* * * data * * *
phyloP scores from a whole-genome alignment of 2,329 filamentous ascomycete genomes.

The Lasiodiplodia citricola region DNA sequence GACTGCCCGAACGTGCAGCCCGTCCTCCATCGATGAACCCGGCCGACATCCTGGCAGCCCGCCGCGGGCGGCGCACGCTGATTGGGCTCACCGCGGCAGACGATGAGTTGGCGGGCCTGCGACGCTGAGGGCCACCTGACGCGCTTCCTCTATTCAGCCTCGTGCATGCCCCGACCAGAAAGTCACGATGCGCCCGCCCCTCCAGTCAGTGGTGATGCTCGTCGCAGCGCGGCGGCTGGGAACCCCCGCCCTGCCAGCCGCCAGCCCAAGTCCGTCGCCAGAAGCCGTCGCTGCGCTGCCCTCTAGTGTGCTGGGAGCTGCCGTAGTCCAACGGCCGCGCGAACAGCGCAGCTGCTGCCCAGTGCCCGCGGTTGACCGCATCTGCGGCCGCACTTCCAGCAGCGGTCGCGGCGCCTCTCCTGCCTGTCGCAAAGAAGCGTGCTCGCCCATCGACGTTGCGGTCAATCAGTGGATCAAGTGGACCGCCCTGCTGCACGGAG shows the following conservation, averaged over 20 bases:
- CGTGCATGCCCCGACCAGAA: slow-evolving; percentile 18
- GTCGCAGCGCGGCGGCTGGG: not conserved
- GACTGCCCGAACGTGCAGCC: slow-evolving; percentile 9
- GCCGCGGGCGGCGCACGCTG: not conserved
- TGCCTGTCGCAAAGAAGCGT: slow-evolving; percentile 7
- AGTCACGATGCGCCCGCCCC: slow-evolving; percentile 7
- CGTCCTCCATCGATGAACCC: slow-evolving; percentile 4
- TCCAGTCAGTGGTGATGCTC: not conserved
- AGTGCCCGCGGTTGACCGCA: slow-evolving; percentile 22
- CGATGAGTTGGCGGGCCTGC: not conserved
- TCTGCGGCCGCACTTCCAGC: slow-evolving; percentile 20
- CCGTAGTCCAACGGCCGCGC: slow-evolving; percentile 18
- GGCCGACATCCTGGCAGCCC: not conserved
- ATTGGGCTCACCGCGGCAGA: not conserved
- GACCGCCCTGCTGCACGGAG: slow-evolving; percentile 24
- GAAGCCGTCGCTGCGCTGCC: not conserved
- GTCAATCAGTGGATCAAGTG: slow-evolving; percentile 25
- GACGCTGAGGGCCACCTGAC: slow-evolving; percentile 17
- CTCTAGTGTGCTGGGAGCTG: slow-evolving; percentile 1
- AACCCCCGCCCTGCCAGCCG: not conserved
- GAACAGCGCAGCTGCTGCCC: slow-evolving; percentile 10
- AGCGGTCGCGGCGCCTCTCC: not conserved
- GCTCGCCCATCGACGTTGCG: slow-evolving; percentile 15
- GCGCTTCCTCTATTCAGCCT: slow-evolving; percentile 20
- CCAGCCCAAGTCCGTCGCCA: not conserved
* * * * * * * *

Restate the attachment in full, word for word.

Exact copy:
phyloP scores from a whole-genome alignment of 2,329 filamentous ascomycete genomes.

The Lasiodiplodia citricola region DNA sequence GACTGCCCGAACGTGCAGCCCGTCCTCCATCGATGAACCCGGCCGACATCCTGGCAGCCCGCCGCGGGCGGCGCACGCTGATTGGGCTCACCGCGGCAGACGATGAGTTGGCGGGCCTGCGACGCTGAGGGCCACCTGACGCGCTTCCTCTATTCAGCCTCGTGCATGCCCCGACCAGAAAGTCACGATGCGCCCGCCCCTCCAGTCAGTGGTGATGCTCGTCGCAGCGCGGCGGCTGGGAACCCCCGCCCTGCCAGCCGCCAGCCCAAGTCCGTCGCCAGAAGCCGTCGCTGCGCTGCCCTCTAGTGTGCTGGGAGCTGCCGTAGTCCAACGGCCGCGCGAACAGCGCAGCTGCTGCCCAGTGCCCGCGGTTGACCGCATCTGCGGCCGCACTTCCAGCAGCGGTCGCGGCGCCTCTCCTGCCTGTCGCAAAGAAGCGTGCTCGCCCATCGACGTTGCGGTCAATCAGTGGATCAAGTGGACCGCCCTGCTGCACGGAG shows the following conservation, averaged over 20 bases:
- CGTGCATGCCCCGACCAGAA: slow-evolving; percentile 18
- GTCGCAGCGCGGCGGCTGGG: not conserved
- GACTGCCCGAACGTGCAGCC: slow-evolving; percentile 9
- GCCGCGGGCGGCGCACGCTG: not conserved
- TGCCTGTCGCAAAGAAGCGT: slow-evolving; percentile 7
- AGTCACGATGCGCCCGCCCC: slow-evolving; percentile 7
- CGTCCTCCATCGATGAACCC: slow-evolving; percentile 4
- TCCAGTCAGTGGTGATGCTC: not conserved
- AGTGCCCGCGGTTGACCGCA: slow-evolving; percentile 22
- CGATGAGTTGGCGGGCCTGC: not conserved
- TCTGCGGCCGCACTTCCAGC: slow-evolving; percentile 20
- CCGTAGTCCAACGGCCGCGC: slow-evolving; percentile 18
- GGCCGACATCCTGGCAGCCC: not conserved
- ATTGGGCTCACCGCGGCAGA: not conserved
- GACCGCCCTGCTGCACGGAG: slow-evolving; percentile 24
- GAAGCCGTCGCTGCGCTGCC: not conserved
- GTCAATCAGTGGATCAAGTG: slow-evolving; percentile 25
- GACGCTGAGGGCCACCTGAC: slow-evolving; percentile 17
- CTCTAGTGTGCTGGGAGCTG: slow-evolving; percentile 1
- AACCCCCGCCCTGCCAGCCG: not conserved
- GAACAGCGCAGCTGCTGCCC: slow-evolving; percentile 10
- AGCGGTCGCGGCGCCTCTCC: not conserved
- GCTCGCCCATCGACGTTGCG: slow-evolving; percentile 15
- GCGCTTCCTCTATTCAGCCT: slow-evolving; percentile 20
- CCAGCCCAAGTCCGTCGCCA: not conserved